Sunday, April 1, 2007Canadian Journalists for Free Expression is pleased to co-present "McLuhan's Wake" at the 14th Hot Docs Canadian International Documentary Festival running from April 19-29, 2007 McMahon's key concerns-the relationships between culture, technology, environment and national identity-coalesce in this artful and sophisticated overview of Marshall McLuhan's background, ideas and insights. The guru of the electronic age, McLuhan formulated most of his groundbreaking theories working largely outside the bounds of proper scholarship; by the late 1960s, he was both revered and reviled, a jaunty provocateur and sage to some and an anarchistic technophobe to others. Structured around such central McLuhan concepts as pattern recognition and the four universal laws of media, McLuhan's Wake captures his unique and influential perspectives on the maelstrom of our media environment. Who: Directed by Kevin McMahon, 94 min.. When: April 25, 6:45 pm Where: at Innis Town Hall, 2 Sussex Ave., What: The film screening will be followed by a Q&A with the director. Tickets $10. Order in person at CBC Newsworld Advance Box Office, 581 Bloor St. W., online at www.hotdocs.ca or by phone at 416-588-8DOC (8632). FREE for students and seniors at screenings before 6 pm. For more information, including other films for the "Focus on Kevin McMahon" programme, visit Hot Docs' website. We all live in Marshall McLuhan's wake. Fascinated by the role technology played in transforming our lives, one of the 20th century's most famous intellectuals realized with stunning accuracy the impact the digital age would have on our social, spiritual, economic and ideological selves. 'The global village' and 'the medium is the message' are among the most quoted phrases of our time. Now, twenty years after his death , in the midst of the Internet, virtual and wired technologies, McLuhan's Wake explores the enduring hold of McLuhan's message. Blending all forms of media, including animation and special effects, this documentary features narration by performance artist Laurie Anderson and commentary by scholars Eric McLuhan, Neil Postman, Lewis Lapham and journalist Patrick Watson.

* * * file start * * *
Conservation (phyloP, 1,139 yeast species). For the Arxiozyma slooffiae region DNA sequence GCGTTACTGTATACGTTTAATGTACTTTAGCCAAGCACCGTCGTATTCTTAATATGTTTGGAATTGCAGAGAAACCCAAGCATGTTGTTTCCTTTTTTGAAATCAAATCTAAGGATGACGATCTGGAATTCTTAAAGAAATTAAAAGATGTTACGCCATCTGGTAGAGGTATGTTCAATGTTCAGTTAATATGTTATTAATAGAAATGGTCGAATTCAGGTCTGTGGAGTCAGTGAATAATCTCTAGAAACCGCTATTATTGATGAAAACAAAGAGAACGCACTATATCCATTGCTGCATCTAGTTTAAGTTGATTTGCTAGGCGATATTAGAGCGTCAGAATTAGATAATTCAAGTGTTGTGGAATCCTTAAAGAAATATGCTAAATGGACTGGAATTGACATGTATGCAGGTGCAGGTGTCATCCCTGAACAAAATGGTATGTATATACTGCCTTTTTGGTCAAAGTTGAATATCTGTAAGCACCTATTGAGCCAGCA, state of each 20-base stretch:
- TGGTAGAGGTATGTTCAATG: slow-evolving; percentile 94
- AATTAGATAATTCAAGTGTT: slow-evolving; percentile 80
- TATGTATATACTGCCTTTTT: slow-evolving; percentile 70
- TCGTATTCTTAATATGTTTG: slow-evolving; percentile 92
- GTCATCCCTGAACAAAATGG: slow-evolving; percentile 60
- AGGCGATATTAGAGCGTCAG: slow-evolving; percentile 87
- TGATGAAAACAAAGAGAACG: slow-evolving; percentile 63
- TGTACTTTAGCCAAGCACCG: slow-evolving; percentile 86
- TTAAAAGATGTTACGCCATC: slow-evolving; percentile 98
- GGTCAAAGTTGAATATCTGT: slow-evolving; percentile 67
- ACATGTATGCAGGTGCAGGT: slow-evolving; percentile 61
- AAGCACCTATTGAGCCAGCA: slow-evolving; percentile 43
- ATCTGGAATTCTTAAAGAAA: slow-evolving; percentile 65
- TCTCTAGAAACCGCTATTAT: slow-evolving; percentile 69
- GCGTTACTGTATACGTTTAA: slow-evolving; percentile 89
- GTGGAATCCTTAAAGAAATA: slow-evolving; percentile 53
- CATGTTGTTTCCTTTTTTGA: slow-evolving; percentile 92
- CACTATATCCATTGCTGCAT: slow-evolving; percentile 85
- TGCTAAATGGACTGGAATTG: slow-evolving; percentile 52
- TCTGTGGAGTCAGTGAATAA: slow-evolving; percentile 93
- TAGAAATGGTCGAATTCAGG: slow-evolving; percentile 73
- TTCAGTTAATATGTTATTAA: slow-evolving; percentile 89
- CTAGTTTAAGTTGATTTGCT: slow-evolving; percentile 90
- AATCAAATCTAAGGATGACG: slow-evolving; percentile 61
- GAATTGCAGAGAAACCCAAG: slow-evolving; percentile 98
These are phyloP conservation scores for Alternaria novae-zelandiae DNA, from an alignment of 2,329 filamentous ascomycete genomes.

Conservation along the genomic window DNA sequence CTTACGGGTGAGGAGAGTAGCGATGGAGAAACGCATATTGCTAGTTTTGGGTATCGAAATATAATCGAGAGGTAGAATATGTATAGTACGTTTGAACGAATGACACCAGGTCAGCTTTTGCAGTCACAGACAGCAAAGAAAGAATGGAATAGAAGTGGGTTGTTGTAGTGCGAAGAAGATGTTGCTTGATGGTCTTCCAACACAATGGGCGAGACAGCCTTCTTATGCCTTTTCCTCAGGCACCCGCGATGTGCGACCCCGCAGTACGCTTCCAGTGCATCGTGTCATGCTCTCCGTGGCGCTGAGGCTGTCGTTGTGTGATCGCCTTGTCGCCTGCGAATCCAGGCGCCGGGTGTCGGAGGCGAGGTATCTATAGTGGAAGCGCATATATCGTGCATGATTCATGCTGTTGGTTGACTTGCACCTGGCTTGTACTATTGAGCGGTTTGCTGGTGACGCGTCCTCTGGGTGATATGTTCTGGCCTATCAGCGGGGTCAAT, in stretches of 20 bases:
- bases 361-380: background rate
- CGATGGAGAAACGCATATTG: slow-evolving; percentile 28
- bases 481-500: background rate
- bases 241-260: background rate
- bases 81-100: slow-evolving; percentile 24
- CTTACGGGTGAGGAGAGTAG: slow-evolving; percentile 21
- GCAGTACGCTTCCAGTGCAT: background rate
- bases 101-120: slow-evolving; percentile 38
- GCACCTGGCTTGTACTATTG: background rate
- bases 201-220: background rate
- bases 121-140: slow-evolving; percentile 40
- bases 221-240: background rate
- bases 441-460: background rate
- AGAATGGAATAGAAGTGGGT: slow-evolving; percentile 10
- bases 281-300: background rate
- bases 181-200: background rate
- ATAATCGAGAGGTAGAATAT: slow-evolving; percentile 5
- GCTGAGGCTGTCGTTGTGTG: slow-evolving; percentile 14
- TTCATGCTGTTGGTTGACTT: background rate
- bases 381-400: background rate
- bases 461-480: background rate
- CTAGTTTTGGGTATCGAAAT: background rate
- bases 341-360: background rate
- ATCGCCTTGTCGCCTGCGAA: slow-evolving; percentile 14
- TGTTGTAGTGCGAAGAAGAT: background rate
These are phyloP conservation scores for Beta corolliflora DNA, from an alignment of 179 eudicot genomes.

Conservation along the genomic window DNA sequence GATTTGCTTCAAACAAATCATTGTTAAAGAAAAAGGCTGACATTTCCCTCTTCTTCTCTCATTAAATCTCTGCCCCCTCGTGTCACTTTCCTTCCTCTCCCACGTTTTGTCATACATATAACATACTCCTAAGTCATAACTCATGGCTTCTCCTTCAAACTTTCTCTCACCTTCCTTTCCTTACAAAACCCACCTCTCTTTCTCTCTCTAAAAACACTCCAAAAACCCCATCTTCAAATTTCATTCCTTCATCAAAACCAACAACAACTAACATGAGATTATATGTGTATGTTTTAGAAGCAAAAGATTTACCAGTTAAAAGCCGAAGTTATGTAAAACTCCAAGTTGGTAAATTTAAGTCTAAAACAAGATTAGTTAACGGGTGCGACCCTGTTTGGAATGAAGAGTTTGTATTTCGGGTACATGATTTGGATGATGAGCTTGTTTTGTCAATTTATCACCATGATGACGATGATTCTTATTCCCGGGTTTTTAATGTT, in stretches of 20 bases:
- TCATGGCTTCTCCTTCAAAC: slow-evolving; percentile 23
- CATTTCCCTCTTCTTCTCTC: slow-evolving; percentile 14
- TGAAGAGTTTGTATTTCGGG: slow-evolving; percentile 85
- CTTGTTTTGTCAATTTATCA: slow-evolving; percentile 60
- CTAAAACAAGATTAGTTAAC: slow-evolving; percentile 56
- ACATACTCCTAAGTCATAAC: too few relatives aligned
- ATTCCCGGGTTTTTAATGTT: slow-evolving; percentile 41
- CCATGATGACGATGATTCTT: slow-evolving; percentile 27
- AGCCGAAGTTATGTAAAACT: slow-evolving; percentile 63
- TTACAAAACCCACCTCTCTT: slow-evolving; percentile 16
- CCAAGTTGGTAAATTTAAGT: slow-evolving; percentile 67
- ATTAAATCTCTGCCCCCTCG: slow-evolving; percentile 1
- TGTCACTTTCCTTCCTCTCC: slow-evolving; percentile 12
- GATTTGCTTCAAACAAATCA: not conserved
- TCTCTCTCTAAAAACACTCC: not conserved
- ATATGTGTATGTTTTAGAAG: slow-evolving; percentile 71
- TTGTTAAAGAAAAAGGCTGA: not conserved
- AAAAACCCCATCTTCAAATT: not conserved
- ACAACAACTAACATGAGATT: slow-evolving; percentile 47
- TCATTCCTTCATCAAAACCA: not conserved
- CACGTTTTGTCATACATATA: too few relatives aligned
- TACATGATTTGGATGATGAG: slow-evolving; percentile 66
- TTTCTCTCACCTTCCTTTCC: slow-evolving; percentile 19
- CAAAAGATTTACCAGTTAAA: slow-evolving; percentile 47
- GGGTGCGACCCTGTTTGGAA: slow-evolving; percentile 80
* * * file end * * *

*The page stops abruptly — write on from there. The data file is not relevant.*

Do you like this page?